“There's a fundamental difference between saying I would prefer my kid not to read this book, and saying no kid should read this book. And to give that kind of carte blanche control, that any idea that comes up in a book that bothers someone they can just say no kid can have access to it, is very troubling,” Kidwell said.
Kidwell also said her class includes conversations about the book where students can make comments on the arguments Reynolds is making, including critical ones.
“‘I don’t like his tone.’ ‘I don’t agree with his thinking.’ ‘Good. Now, show me where he’s being angry. Give me a piece of textual evidence,’” Kidwell said, describing the back and forth.
Educator, and board member responses to Gates
Gates also emailed all the board members on December 13, saying, “The 1619 Project and critical race theory (CRT) has no place in America and American public schools. America was not founded on injustice and slavery.”
On December 15, Board member Josie Barnhart said to Gates, “the question that comes to mind is what state-level objectives did this book cover.” She suggested to Gates that she figure out why this book was approved for classroom instruction. She added that she would discuss it further with other board members.
On that same day, Kidwell sent a four-page document to Gates listing the nine state standards that applied to the book. She mentioned that these were all located in the syllabus that students received at the beginning of the semester.
She wrote that the college board opposes “censorship [and] indoctrination.” She said the course fosters “an open-minded approach to histories and cultures of different people and [an] unflinching encounter with evidence” and that the course is a “choice for parents and students.”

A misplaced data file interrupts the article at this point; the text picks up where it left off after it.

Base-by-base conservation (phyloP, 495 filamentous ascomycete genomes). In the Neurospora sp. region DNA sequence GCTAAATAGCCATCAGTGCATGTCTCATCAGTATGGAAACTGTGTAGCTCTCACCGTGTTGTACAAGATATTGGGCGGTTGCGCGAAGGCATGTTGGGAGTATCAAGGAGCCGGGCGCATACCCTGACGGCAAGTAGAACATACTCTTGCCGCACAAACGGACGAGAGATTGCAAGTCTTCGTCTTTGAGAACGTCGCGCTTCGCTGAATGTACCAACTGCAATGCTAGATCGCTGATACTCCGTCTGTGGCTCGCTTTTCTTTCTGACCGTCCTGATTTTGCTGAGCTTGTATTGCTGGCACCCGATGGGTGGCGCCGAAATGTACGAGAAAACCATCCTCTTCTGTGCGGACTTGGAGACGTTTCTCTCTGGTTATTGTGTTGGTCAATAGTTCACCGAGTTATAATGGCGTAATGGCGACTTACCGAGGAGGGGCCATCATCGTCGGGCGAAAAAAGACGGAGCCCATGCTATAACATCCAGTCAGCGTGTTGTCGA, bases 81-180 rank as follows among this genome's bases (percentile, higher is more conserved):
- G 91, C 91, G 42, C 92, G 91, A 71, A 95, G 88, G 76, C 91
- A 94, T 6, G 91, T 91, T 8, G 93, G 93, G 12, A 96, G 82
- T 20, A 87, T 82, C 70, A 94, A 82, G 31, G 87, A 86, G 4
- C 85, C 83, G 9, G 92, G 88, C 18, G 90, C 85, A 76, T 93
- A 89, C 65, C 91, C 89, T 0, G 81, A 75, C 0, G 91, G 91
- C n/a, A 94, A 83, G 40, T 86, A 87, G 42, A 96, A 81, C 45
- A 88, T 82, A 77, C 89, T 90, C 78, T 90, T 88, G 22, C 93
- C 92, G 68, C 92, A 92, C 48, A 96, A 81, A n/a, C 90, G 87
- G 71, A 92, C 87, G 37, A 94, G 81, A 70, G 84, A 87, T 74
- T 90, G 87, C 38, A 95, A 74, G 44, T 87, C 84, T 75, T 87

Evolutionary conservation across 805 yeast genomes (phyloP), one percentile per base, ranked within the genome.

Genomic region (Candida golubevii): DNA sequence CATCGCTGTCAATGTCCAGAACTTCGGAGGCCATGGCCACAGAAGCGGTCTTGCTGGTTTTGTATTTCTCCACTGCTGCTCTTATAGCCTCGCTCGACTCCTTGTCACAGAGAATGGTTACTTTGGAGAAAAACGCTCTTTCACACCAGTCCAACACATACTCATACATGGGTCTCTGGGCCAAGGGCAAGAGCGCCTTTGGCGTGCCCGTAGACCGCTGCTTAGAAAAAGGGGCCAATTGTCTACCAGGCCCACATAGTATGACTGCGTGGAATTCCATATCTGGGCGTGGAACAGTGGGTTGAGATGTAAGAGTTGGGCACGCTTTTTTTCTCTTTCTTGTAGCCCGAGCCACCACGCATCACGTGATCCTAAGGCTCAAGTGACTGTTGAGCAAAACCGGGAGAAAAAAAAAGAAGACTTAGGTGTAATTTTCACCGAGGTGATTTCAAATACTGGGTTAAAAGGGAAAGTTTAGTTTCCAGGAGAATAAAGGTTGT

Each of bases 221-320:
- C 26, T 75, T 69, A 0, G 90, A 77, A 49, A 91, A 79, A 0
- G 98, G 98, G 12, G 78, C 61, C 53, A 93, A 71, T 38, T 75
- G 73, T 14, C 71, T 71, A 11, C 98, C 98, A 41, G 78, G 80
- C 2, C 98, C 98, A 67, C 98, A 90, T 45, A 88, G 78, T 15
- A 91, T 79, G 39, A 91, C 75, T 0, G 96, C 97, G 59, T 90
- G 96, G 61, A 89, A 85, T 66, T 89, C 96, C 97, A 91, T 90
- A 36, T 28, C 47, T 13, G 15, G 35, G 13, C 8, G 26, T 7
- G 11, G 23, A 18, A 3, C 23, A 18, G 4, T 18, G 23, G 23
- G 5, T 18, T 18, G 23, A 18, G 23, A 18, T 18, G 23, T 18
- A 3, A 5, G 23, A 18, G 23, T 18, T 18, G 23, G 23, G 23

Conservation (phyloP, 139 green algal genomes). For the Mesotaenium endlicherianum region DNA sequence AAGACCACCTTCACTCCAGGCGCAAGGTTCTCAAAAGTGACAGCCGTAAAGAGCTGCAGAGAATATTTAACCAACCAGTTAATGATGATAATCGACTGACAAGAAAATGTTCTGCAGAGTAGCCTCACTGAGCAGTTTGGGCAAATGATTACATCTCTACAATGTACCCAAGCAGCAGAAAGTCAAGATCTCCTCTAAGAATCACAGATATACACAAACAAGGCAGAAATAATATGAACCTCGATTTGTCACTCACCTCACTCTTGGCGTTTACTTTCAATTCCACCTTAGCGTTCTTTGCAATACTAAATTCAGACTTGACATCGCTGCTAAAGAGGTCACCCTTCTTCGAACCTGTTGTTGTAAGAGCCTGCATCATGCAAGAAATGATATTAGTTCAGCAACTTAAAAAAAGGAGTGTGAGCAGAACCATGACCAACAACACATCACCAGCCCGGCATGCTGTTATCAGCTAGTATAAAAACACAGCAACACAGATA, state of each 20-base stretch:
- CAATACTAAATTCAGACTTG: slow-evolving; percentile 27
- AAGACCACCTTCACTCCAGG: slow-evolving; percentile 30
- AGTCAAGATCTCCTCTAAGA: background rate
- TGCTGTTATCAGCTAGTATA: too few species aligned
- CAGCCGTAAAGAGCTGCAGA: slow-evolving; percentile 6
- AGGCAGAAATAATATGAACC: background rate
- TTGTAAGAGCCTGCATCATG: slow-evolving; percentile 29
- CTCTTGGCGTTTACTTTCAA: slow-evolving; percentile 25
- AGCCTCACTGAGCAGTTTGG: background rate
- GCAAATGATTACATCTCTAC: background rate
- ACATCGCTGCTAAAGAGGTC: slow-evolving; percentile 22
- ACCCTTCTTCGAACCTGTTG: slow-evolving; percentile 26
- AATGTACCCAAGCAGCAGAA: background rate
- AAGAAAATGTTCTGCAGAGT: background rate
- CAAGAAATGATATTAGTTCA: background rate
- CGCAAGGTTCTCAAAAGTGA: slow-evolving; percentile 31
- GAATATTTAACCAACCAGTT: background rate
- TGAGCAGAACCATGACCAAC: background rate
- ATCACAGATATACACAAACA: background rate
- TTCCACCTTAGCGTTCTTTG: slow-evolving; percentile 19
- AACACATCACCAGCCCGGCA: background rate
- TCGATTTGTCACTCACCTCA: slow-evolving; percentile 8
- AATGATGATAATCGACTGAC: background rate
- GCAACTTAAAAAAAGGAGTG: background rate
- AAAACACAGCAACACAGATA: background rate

Kidwell also addressed CRT in her letter to Gates, saying that it was a concept she heard about just a few years ago when she started working on her doctorate.
“It seems to be a catch-all for any conversation that deals with race. But be assured, I have not learned enough about CRT to begin teaching it to AP students. [...] However, I do think it is vital for high school students to delve into topics like race and religion,” she wrote.
On December 19, Barnhart responded to another email from Gates, saying she “wanted to know how the school documented the concern of the assignment.”
When WHQR reached out to Barnhart about these exchanges, the subject line was ‘Banned book/Stamped book’ story. She replied, “I can see from your title an attempt to sensationalize a story, which has not happened. To my knowledge, the parent has not been presented with the information she asked for. In my opinion, rigor means depth of knowledge on a subject matter which should not translate into to be intentionally divisive content.”
Board member Pat Bradford went further when Gates reached out to her. On December 19 at 5 p.m., she wrote, “Please send us (all) excerpts of materials you are speaking about in this email? [sic]”
But six hours later, Bradford wrote to Gates, “Ignore my previous email re: examples please. This is horrifying.”
Recent movement toward banning books
While Gates’ recent challenge was against one book, for years she has alleged that the district is indoctrinating students with left-leaning ideologies.
At a July 2021 school board meeting, Gates said, “So I believe that vague and generalized concepts in these [social studies] standards leave the door wide open for our schools to abuse the teaching of civics and history by using that time and space to teach SEL — social emotional learning and critical race theory concepts like equity and implicit bias. They indoctrinate and categorize our kids and they divide not unify.”
Gates told WHQR that the “recent evidence of Stamped being used in the AP classroom justifies my concern from back in 2021.”
And she isn’t alone. Current school board members Bradford and Melissa Mason made similar allegations while running for office.
On several occasions, Mason alleged that district employees were complicit in giving young students access to pornography, citing books like All Boys Aren’t Blue and Out of Darkness. These two books were not taught but found in some libraries, according to district spokesperson Russell Clark.
Related: NHCSO investigated schools for ‘obscene and pornographic’ books, DA found no unlawful content
Those books were two of nine included in a criminal complaint to the New Hanover County Sheriff’s Office. But when the District Attorney’s office declined to file charges, Mason voiced her frustration at the July 2022 school board meeting.